The much ballyhooed “Blizzard of 2015,” which was supposed to dump 2 feet of snow on northern NJ beginning last evening, arrived as a modest snowfall that barely came up to the ankles of local deer.
Areas to the east and north of NYC actually did
get hit hard, but nearby my domicile we got the benefits of a snow day – closed schools and businesses –
without the detriments of power outages, closed roads, and heavy shoveling. It was a good day
for movies at home including a few of those reviewed below. The rest flickered on my
screen at some point during the last two weeks.
|View out the window this morning|
I’ve persisted with my habit of making a double feature by pairing a new movie with an older one with which it has at least something tangentially in common.
The latest Hercules is based on the Radical Comics Hercules rather than directly on classical sources or on earlier screen treatments. In this version, Hercules is not a demigod. He is a very capable mercenary who travels with an equally capable band of followers. He also is a con artist who uses the widespread public belief that he is a son of Zeus to his advantage. There are down-to-earth explanations for supposed centaurs and for his vision of Cerberus. There also is, importantly, an earthly explanation for the bout of madness during which his wife and children were killed – by his own hands in the original myth.
Dwayne Johnson is surprisingly good in the title role of a rogue who is easily tempted to virtue. Yet, while the film is better than the grumpier critics have admitted, it is not a good movie. I should qualify that statement: if all you want is an action movie with excellent CGI and well-shot live-action violence, this movie might work for you. Hercules isn’t meant to be taken seriously, so perhaps it’s unfair to complain that in every respect but action it is lightweight. The grumps are right, though, that it is lightweight. I wanted something more. Not a lot more, but something. Upshot: It’s not my preferred type of movie, but within its genre it’s up to par. Thumbs pointed firmly sideways.
How to Make a Monster (1958)
This movie also involves mythic characters who are not what they seem to be. The flick is self-referentially set at the American-International movie studio. Pete, a creepy make-up artist who has specialized in horror films for 25 years, learns he and his assistant will be fired. The new management thinks that horror films have run their course. The studio will make comedies and musicals instead. Pete’s job will last only until a monster movie still in production is finished.
By accident, Pete earlier had discovered that a particular chemical added to his home-made foundation creams temporarily robs people of their will. So, he uses it on two young actors. He makes them up as monsters and sends them out to kill the new management. He then orders them to forget what they did. Aficionados of ‘50s horror/scifi will recognize the monster disguises as being from I Was a Teenage Werewolf and I was a Teenage Frankenstein. Pete is abetted in his crimes by his long-time assistant Rivero. The adoring looks from Rivero suggest (but only suggest) that the hold Pete has on him involves a different sort of chemistry.
Don’t expect much of it, but as ‘50s B movies go, this one is enjoyable enough. Thumbs slightly up.
**** **** **** ****
Pompeii is another sword and sandal film that underperformed at the box office in 2014. There is nothing new in this movie. Milo is a Celt in Britannia who, as a child, sees his village destroyed and parents killed by Romans. The image of the Roman commander is burned in his mind: we saw this in Conan the Barbarian (1982). He is sold into slavery and grows into a beefy gladiator of extraordinary skill. His skill gets him sent to the more upscale arena at Pompeii where he catches the eye of a noblewoman to the annoyance of a Senator who wants her: Spartacus (1960). He eventually faces in the arena the Roman commander who had killed his parents: Gladiator (2000). Vesuvius then erupts and we see every cliché from every disaster movie ever made: Earthquake (1974), Volcano (1997), 2012 (2009), etc. There are all the impossible near misses by collapsing columns and flaming volcanic ejecta. There are the leaps over opening chasms. I kid you not, Milo actually pursues the villain (who has abducted the girl) on a white horse.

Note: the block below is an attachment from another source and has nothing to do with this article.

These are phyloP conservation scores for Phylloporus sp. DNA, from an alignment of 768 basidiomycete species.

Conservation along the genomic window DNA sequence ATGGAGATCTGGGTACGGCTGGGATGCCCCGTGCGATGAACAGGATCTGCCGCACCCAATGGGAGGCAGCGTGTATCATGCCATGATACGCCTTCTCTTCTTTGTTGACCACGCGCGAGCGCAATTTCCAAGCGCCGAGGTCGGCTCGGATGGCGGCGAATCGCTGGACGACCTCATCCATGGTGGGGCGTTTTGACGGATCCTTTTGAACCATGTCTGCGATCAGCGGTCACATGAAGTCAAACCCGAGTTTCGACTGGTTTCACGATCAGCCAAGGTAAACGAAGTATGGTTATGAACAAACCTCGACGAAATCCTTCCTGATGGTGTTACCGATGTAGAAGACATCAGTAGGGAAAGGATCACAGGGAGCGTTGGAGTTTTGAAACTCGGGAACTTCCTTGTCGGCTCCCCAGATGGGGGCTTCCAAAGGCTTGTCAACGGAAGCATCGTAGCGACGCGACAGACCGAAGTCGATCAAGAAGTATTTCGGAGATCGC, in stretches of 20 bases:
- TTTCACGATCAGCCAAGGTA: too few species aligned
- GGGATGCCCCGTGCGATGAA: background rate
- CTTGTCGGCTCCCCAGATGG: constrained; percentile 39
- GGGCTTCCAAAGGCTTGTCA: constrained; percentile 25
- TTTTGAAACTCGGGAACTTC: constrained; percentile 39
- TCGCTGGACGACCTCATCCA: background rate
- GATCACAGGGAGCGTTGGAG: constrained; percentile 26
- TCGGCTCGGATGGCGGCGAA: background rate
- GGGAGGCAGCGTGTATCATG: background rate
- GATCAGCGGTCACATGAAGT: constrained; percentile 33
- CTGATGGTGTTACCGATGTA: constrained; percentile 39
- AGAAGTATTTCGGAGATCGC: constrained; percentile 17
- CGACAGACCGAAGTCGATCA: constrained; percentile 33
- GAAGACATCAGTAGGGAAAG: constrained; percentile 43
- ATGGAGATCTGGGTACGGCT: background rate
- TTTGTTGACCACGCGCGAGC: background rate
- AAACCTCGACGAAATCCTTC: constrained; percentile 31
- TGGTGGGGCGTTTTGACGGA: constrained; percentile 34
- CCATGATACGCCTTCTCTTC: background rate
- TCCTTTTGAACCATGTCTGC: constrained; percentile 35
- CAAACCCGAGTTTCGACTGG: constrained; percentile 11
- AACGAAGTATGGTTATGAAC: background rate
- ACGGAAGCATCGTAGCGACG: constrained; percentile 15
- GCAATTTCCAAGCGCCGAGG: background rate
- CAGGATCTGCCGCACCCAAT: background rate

OK, it’s derivative. If that alone were enough to sink a movie, many otherwise fine films would drown. Unfortunately, this is not an otherwise fine film. Nonetheless, I can see how some viewers might enjoy it. Come to think of it, they probably are the same folks who liked Hercules. It’s the best CGI representation of Pompeii ever done, and the best on-screen destruction of it too. The action and combat scenes are everything that modern audiences expect them to be. (What the ancient Romans expected to see in the arena is another matter altogether.) So, it is possible to enjoy this film as a guilty pleasure. That is perfectly legitimate. But, like Hercules, it just isn’t my brand of guilty pleasure. Thumbs slightly down on this one.
The Son of Kong (1933)
The least seen of the three classic ape movies (King Kong, Son of Kong and the 1949 Mighty Joe Young) isn’t quite sure what it means to be. Is it an adventure film? A monster movie? A comedy? It’s all of them, but tongue-in-cheek in each case. The jumbled approach doesn’t work as well as intended, but the film still has some appeal.
Carl Denham, the show-biz producer who had brought King Kong to New York, faces countless lawsuits because of Kong’s rampage. Captain Englehorn is in danger of having his ship seized for his part in the affair. They illegally leave port and sail the ship to the East Indies where they earn a modest living carrying cargo. In Dakang, Denham attends a small tent show with performing monkeys and a singer named Hilda. He also encounters the villainous Nils Helstrom, the sailor who had sold him the map to Skull Island in the first place. Nils kills Hilda’s father in a brawl. Needing to leave Dutch jurisdiction, he convinces Denham that there is a lost treasure on Skull Island. The ship departs for Skull Island, but it turns out Hilda – broke and stranded after the death of her father – is a stowaway.